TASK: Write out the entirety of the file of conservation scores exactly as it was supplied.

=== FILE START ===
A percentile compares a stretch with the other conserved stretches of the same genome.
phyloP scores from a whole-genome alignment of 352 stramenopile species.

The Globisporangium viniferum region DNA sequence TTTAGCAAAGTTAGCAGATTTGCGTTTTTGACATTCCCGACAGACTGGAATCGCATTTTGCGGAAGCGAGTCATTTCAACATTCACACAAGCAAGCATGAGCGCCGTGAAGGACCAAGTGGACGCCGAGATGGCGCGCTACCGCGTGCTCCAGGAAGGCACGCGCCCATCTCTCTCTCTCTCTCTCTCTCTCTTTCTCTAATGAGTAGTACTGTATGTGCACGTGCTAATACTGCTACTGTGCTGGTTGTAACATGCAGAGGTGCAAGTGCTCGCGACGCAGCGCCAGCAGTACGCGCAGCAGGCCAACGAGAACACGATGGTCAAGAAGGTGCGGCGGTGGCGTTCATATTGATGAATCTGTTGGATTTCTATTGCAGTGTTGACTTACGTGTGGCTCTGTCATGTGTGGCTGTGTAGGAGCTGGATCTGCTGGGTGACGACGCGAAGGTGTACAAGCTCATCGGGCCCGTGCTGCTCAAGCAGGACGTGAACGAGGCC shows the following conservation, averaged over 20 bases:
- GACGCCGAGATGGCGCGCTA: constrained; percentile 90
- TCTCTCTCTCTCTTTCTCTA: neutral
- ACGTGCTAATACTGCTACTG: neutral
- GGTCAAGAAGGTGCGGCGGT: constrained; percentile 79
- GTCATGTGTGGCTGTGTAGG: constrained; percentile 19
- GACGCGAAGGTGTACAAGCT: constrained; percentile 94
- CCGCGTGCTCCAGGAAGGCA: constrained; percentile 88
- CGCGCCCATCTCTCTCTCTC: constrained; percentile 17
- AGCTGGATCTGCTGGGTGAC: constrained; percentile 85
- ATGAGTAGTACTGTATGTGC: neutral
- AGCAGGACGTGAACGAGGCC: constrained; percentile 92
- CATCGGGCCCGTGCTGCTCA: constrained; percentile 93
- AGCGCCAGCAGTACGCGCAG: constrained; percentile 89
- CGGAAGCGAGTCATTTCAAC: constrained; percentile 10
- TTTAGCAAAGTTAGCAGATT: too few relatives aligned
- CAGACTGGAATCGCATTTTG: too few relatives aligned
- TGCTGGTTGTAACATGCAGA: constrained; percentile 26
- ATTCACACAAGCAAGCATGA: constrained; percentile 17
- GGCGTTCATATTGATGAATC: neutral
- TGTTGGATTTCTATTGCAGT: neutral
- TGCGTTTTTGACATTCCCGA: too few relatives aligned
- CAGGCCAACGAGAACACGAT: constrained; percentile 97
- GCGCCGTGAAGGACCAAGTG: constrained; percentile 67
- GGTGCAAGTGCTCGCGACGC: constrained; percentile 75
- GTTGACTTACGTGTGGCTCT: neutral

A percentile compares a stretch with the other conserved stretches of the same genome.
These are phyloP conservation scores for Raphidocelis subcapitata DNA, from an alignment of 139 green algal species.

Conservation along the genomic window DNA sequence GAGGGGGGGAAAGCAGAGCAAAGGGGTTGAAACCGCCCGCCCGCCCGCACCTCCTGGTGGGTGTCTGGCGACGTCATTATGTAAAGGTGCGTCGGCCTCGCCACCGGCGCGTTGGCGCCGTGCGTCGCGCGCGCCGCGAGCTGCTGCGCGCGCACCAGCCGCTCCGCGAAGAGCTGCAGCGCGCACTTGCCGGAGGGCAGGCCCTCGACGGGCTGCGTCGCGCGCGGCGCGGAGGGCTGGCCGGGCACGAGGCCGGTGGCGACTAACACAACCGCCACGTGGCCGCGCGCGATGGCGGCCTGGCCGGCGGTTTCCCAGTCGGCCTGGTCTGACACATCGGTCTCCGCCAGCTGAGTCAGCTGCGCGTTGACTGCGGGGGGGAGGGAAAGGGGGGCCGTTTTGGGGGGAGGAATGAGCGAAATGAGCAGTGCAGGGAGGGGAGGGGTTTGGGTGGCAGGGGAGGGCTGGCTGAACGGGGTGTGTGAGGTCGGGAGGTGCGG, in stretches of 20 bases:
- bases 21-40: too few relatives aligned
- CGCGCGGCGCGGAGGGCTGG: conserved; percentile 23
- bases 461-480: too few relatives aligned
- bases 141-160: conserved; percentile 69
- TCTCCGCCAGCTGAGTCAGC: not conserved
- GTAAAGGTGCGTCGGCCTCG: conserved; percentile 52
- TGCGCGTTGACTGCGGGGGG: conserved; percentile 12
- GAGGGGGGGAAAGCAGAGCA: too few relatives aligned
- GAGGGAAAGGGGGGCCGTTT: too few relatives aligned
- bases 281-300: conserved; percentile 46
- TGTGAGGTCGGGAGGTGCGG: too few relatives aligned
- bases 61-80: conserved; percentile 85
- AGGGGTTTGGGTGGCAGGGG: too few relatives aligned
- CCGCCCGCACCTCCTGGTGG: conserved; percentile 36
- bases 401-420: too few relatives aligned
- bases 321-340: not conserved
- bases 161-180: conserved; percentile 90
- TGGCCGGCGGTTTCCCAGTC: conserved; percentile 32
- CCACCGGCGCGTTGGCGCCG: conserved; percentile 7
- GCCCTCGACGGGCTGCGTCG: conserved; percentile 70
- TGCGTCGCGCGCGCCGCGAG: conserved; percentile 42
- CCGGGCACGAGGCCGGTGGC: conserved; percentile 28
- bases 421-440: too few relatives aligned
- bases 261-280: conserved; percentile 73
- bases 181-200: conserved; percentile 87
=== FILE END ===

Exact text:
A percentile compares a stretch with the other conserved stretches of the same genome.
phyloP scores from a whole-genome alignment of 352 stramenopile species.

The Globisporangium viniferum region DNA sequence TTTAGCAAAGTTAGCAGATTTGCGTTTTTGACATTCCCGACAGACTGGAATCGCATTTTGCGGAAGCGAGTCATTTCAACATTCACACAAGCAAGCATGAGCGCCGTGAAGGACCAAGTGGACGCCGAGATGGCGCGCTACCGCGTGCTCCAGGAAGGCACGCGCCCATCTCTCTCTCTCTCTCTCTCTCTCTTTCTCTAATGAGTAGTACTGTATGTGCACGTGCTAATACTGCTACTGTGCTGGTTGTAACATGCAGAGGTGCAAGTGCTCGCGACGCAGCGCCAGCAGTACGCGCAGCAGGCCAACGAGAACACGATGGTCAAGAAGGTGCGGCGGTGGCGTTCATATTGATGAATCTGTTGGATTTCTATTGCAGTGTTGACTTACGTGTGGCTCTGTCATGTGTGGCTGTGTAGGAGCTGGATCTGCTGGGTGACGACGCGAAGGTGTACAAGCTCATCGGGCCCGTGCTGCTCAAGCAGGACGTGAACGAGGCC shows the following conservation, averaged over 20 bases:
- GACGCCGAGATGGCGCGCTA: constrained; percentile 90
- TCTCTCTCTCTCTTTCTCTA: neutral
- ACGTGCTAATACTGCTACTG: neutral
- GGTCAAGAAGGTGCGGCGGT: constrained; percentile 79
- GTCATGTGTGGCTGTGTAGG: constrained; percentile 19
- GACGCGAAGGTGTACAAGCT: constrained; percentile 94
- CCGCGTGCTCCAGGAAGGCA: constrained; percentile 88
- CGCGCCCATCTCTCTCTCTC: constrained; percentile 17
- AGCTGGATCTGCTGGGTGAC: constrained; percentile 85
- ATGAGTAGTACTGTATGTGC: neutral
- AGCAGGACGTGAACGAGGCC: constrained; percentile 92
- CATCGGGCCCGTGCTGCTCA: constrained; percentile 93
- AGCGCCAGCAGTACGCGCAG: constrained; percentile 89
- CGGAAGCGAGTCATTTCAAC: constrained; percentile 10
- TTTAGCAAAGTTAGCAGATT: too few relatives aligned
- CAGACTGGAATCGCATTTTG: too few relatives aligned
- TGCTGGTTGTAACATGCAGA: constrained; percentile 26
- ATTCACACAAGCAAGCATGA: constrained; percentile 17
- GGCGTTCATATTGATGAATC: neutral
- TGTTGGATTTCTATTGCAGT: neutral
- TGCGTTTTTGACATTCCCGA: too few relatives aligned
- CAGGCCAACGAGAACACGAT: constrained; percentile 97
- GCGCCGTGAAGGACCAAGTG: constrained; percentile 67
- GGTGCAAGTGCTCGCGACGC: constrained; percentile 75
- GTTGACTTACGTGTGGCTCT: neutral

A percentile compares a stretch with the other conserved stretches of the same genome.
These are phyloP conservation scores for Raphidocelis subcapitata DNA, from an alignment of 139 green algal species.

Conservation along the genomic window DNA sequence GAGGGGGGGAAAGCAGAGCAAAGGGGTTGAAACCGCCCGCCCGCCCGCACCTCCTGGTGGGTGTCTGGCGACGTCATTATGTAAAGGTGCGTCGGCCTCGCCACCGGCGCGTTGGCGCCGTGCGTCGCGCGCGCCGCGAGCTGCTGCGCGCGCACCAGCCGCTCCGCGAAGAGCTGCAGCGCGCACTTGCCGGAGGGCAGGCCCTCGACGGGCTGCGTCGCGCGCGGCGCGGAGGGCTGGCCGGGCACGAGGCCGGTGGCGACTAACACAACCGCCACGTGGCCGCGCGCGATGGCGGCCTGGCCGGCGGTTTCCCAGTCGGCCTGGTCTGACACATCGGTCTCCGCCAGCTGAGTCAGCTGCGCGTTGACTGCGGGGGGGAGGGAAAGGGGGGCCGTTTTGGGGGGAGGAATGAGCGAAATGAGCAGTGCAGGGAGGGGAGGGGTTTGGGTGGCAGGGGAGGGCTGGCTGAACGGGGTGTGTGAGGTCGGGAGGTGCGG, in stretches of 20 bases:
- bases 21-40: too few relatives aligned
- CGCGCGGCGCGGAGGGCTGG: conserved; percentile 23
- bases 461-480: too few relatives aligned
- bases 141-160: conserved; percentile 69
- TCTCCGCCAGCTGAGTCAGC: not conserved
- GTAAAGGTGCGTCGGCCTCG: conserved; percentile 52
- TGCGCGTTGACTGCGGGGGG: conserved; percentile 12
- GAGGGGGGGAAAGCAGAGCA: too few relatives aligned
- GAGGGAAAGGGGGGCCGTTT: too few relatives aligned
- bases 281-300: conserved; percentile 46
- TGTGAGGTCGGGAGGTGCGG: too few relatives aligned
- bases 61-80: conserved; percentile 85
- AGGGGTTTGGGTGGCAGGGG: too few relatives aligned
- CCGCCCGCACCTCCTGGTGG: conserved; percentile 36
- bases 401-420: too few relatives aligned
- bases 321-340: not conserved
- bases 161-180: conserved; percentile 90
- TGGCCGGCGGTTTCCCAGTC: conserved; percentile 32
- CCACCGGCGCGTTGGCGCCG: conserved; percentile 7
- GCCCTCGACGGGCTGCGTCG: conserved; percentile 70
- TGCGTCGCGCGCGCCGCGAG: conserved; percentile 42
- CCGGGCACGAGGCCGGTGGC: conserved; percentile 28
- bases 421-440: too few relatives aligned
- bases 261-280: conserved; percentile 73
- bases 181-200: conserved; percentile 87